Hey /biz/, can you tell me anything about management consulting? I've read a few threads on here from posters saying they've been in the industry, and I'm pretty interested in trying to get an internship through heavy networking since I'm not at a target.
Any tips on trying to make it?
Well, I'm in a slightly more scientific major rather than a generic econ/management/accounting major. I didn't want to end up back in academia for the next 5 years doing a Ph.D or something, so I got interested in it due because it's observing companies and markets and making practical analysis and changes.
I think the ability to learn about real world interaction rather than just doing theories and textbook research is more appealing to me. An internship there is also a really strong piece of experience even though most are only 10-12 weeks. I'm doing an internship working inside sales/marketing at a small consulting firm and want to explore to see if it's something I want to do, and possibly get a MBA afterwards.
Y'know, plus the pay is pretty good and you can actually work up a career ladder, which is rare and somewhat admirable in this day and age.
That's a profound answer, and from what I gather your reasons are the following:
- You're more interested in business and practical application rather than academia and theory
- You want it to boost your resume
- You want to see if MC is for you
- You want a decent compensation
- You want to be able to work your way up
Networking your way in may take a substantial amount of time and effort and may likely be for naught because the competition is brutal, even at target schools.
All your goals apart from perhaps the 3rd one can be satisfied with other options that are less demanding and time-consuming. So the question is still why you want to subject yourself to the nightmare that is getting into MC and then surviving it. And I believe you *do* have a deeper reason for doing it apart from those you mentioned. Only you can really tell what it is though.
Yeah, I expected that response, knowing that they are highly competitive and pretty rigorous, but from what I know it's got a better work-life balance and satisfaction than IB.
Even if I didn't stay, I'd like to do an internship in it, and pursue an MBA afterwards if I wanted to return later.
I don't think it's impossible, and I'm no 3.9 GPA student who captained 3 sports clubs, but I should see no reason why someone can't work their way in through developing business relations and practicing cases, I've started looking over online cases and downloaded Case In Point to get started thinking about it.
If you think those points could be fulfilled easier, what do you suggest Anonymous? I'm curious.
Life and work balance is shit because they don't tell you are going to be on road during the hours outside the clients. Pay is shit for the hours you work since you receive less than a corporate banker and work like an investment baker.
You also won't see anything you do implemented at MBB since the work is done by Accenture, deloitte or pwc. Most of times, getting the slides looking pretty and using buzzwords are more important than doing a good job.
If you have time to enjoy the perks like McKinsey music festival you are probably getting fired because this means you don't have projects.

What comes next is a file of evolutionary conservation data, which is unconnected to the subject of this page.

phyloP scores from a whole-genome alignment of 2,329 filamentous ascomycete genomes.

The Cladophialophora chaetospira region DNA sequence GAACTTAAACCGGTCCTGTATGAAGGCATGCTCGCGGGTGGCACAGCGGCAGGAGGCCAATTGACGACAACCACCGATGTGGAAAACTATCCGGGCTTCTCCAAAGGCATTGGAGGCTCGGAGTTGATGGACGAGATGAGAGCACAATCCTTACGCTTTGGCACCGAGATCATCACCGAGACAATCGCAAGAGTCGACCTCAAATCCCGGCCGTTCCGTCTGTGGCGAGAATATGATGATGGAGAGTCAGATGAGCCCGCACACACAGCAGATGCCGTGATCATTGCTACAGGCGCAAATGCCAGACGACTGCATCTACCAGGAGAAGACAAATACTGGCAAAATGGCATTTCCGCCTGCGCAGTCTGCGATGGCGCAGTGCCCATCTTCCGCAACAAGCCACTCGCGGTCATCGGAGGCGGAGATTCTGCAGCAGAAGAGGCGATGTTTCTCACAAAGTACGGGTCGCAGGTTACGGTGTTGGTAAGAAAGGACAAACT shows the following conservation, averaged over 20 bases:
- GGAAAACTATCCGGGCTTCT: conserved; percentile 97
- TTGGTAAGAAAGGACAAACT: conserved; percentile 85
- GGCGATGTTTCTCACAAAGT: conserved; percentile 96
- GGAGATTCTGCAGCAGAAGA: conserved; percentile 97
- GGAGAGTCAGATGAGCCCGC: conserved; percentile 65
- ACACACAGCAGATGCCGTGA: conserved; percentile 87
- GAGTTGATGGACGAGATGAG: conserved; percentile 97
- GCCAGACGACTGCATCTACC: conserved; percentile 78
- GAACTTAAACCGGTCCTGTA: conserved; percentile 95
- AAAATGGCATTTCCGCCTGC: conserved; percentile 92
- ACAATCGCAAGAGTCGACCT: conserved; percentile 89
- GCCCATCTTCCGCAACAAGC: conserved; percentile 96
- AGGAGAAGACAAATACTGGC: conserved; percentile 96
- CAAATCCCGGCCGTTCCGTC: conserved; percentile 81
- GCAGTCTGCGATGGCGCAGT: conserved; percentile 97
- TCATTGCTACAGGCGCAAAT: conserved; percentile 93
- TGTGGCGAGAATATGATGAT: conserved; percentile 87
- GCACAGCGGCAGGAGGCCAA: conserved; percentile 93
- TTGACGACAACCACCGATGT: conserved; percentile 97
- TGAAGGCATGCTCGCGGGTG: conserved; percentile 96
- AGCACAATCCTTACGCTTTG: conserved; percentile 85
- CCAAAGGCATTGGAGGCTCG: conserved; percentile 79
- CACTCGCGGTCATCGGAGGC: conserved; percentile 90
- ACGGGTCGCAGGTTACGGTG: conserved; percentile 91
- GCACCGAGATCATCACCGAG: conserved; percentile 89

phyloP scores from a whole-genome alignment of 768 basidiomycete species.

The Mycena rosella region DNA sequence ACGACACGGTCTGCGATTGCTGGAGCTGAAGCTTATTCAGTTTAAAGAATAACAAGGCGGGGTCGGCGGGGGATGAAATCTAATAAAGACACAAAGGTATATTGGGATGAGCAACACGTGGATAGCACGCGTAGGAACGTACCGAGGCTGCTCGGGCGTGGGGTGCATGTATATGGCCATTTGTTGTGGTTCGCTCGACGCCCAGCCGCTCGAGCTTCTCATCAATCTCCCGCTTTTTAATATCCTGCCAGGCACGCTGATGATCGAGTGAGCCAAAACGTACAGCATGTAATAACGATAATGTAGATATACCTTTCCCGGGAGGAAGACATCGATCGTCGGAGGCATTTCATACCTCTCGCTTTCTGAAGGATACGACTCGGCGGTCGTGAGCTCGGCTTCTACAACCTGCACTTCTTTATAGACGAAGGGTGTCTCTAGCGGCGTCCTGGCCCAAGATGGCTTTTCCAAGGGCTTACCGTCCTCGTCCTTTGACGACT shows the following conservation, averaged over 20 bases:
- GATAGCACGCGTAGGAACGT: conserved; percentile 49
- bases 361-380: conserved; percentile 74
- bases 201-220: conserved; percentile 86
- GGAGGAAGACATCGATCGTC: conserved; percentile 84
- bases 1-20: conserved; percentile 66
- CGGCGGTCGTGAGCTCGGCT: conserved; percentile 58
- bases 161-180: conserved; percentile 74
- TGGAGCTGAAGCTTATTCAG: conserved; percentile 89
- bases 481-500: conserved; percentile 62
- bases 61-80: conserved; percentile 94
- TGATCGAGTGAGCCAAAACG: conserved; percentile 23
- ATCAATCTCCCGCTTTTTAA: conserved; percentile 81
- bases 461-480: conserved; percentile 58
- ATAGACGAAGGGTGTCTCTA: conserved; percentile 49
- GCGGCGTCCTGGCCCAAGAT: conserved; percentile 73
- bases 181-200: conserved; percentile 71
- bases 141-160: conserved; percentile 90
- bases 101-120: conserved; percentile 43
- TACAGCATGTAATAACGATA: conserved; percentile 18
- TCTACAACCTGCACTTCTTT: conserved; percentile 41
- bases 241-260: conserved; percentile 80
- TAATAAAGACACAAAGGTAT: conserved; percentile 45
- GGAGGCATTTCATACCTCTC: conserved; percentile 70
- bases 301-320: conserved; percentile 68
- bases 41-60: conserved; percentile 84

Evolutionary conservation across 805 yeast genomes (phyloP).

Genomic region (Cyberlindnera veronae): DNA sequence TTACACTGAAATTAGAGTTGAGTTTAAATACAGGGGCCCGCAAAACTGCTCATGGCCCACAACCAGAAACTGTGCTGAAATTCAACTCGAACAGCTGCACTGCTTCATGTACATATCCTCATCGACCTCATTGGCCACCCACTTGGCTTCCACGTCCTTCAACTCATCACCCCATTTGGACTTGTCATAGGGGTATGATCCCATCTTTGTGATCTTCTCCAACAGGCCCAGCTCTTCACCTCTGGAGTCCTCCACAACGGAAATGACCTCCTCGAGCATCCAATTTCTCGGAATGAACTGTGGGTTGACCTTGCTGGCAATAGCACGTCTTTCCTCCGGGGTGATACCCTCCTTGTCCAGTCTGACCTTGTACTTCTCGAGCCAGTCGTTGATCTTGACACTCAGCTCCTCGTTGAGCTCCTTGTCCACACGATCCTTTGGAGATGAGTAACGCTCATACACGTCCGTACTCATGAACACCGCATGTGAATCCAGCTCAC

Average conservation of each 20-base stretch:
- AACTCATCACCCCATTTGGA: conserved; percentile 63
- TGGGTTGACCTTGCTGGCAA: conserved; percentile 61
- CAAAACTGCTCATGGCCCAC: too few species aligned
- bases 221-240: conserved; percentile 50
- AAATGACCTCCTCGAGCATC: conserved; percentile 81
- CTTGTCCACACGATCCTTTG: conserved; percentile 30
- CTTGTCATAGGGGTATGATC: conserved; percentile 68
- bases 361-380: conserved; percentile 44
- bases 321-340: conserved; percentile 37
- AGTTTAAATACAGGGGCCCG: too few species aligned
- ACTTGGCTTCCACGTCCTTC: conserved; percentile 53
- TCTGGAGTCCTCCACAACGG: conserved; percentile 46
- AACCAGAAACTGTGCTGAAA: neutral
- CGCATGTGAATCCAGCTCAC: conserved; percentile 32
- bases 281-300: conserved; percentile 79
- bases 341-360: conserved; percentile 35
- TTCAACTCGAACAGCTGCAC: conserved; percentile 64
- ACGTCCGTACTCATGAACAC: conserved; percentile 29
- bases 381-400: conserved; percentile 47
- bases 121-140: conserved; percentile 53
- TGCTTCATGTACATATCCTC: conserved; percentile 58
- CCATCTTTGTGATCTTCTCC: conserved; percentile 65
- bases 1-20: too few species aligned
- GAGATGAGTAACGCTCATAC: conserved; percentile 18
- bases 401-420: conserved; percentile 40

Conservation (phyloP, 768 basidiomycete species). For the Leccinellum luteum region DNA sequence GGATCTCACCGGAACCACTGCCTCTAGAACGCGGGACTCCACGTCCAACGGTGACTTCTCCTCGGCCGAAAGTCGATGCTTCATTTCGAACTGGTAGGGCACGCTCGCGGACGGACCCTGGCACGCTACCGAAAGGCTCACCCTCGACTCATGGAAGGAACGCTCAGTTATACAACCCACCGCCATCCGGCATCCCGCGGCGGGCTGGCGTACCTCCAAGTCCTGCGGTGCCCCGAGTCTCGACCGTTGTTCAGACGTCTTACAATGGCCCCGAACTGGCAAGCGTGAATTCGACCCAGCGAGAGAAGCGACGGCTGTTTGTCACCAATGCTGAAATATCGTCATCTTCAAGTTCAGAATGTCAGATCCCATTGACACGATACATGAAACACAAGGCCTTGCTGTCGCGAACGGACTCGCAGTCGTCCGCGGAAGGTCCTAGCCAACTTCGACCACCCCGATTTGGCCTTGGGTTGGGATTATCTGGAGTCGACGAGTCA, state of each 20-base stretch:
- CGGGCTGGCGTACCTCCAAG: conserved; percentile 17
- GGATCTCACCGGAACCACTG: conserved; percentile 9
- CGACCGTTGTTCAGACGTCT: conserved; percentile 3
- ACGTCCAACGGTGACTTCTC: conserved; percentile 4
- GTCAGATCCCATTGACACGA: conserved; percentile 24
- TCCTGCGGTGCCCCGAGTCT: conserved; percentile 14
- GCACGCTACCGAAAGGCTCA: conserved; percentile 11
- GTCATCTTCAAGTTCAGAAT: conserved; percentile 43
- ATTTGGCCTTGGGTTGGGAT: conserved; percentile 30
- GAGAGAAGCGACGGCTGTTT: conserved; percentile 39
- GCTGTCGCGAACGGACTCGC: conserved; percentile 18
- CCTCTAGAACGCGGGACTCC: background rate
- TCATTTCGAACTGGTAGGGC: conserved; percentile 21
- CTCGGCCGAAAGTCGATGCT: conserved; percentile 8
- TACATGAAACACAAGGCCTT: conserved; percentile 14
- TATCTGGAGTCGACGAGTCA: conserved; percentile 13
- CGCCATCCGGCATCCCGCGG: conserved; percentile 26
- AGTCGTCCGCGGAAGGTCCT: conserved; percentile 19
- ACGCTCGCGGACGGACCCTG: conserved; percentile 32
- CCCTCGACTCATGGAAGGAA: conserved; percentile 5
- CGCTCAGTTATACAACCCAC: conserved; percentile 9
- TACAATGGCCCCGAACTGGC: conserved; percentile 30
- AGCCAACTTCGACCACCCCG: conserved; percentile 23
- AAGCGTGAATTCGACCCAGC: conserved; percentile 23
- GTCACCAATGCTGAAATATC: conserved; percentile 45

If you want to have a pretty name in your resume or wants to live in an airplane and brag you do consultant work, by all means go for it. Case in point is not enough to any decent consulting btw
All my experiences are with McKinsey but they are all the same in top 3, despite what recruiters, partners or the internet tell you.
I would much rather work in a startup at silicon valley and have a shot at an ipo than entering consulting right now. The model is dying and firms will have to do monkey work if they want to survive.
I appreciate your honesty, anon. I don't think I could jump into a startup out there being on the East Coast, though.
I doubt I could be a Investment Banker though, the applicants are mostly Ivy's and a touch of incestuous hiring policies. Unless I really, really networked my ass off and found some wealth management internships I'm not sure I could have the experience to back up something like that.
I take it you've either worked for or with McKinsey?
I worked for McKinsey for two years before jumping ship to go into into m&a advisory. If I was going to work like IB, I figured I should earn like one since I don't care for MBAs or working with people from other countries.
Getting into an MBB is harder than going into an startup or even IB because the first has more companies and the second has a bad reputation. If you don't think you can do the former two, start considering that you won't get into consulting either, especially if you aren't in a target school.
Firms care for two kinds of people. One is the classic fit, aka which school you were, previous internships and extracurriculars. They search for ivy leagues, big names like Goldman Sachs, Google, or Microsoft and the football captain and multiple time math Olympic winner, as you mentioned. The other thing is the outliers, the guy who worked two years to build a village in Uganda, the woman who discovered the cure for a disease, was a bartender in Nepal and now works as a submarine pilot, etc. The second kind must really ace the interviews to get hired.
If you aren't one of those, seriously, forget it or try to become one before applying. They say networking is one way in but no one will vouch for you if you aren't one of the two profiles because, if you bomb it, his name is in the line as well and no candidates from him will be considered in the future.